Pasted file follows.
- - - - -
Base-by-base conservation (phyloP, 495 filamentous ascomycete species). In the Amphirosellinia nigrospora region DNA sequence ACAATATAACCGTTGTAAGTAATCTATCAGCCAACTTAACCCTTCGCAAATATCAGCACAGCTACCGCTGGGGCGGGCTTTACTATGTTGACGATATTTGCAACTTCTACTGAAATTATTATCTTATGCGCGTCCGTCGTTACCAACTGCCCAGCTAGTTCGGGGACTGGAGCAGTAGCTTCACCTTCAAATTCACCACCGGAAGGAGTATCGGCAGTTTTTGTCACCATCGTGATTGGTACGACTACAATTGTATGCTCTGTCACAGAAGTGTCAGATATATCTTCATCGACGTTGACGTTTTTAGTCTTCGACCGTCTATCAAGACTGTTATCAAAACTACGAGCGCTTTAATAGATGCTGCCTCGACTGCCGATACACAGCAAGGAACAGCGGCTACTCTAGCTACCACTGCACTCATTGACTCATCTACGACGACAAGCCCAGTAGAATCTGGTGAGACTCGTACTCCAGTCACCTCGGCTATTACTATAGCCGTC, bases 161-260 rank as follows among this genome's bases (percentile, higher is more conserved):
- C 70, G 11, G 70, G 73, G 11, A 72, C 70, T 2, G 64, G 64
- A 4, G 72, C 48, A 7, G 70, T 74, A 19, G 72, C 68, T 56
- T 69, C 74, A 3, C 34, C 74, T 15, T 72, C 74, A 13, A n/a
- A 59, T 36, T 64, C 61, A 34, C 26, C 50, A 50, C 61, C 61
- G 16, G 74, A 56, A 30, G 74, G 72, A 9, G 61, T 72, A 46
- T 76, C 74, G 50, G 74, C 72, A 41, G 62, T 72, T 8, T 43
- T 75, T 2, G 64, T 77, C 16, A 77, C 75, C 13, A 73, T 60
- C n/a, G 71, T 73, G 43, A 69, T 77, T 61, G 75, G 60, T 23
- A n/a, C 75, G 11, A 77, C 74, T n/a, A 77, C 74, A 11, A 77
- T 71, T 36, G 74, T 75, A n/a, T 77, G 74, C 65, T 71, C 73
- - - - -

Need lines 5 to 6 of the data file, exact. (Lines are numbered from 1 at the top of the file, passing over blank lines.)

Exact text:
- A 59, T 36, T 64, C 61, A 34, C 26, C 50, A 50, C 61, C 61
- G 16, G 74, A 56, A 30, G 74, G 72, A 9, G 61, T 72, A 46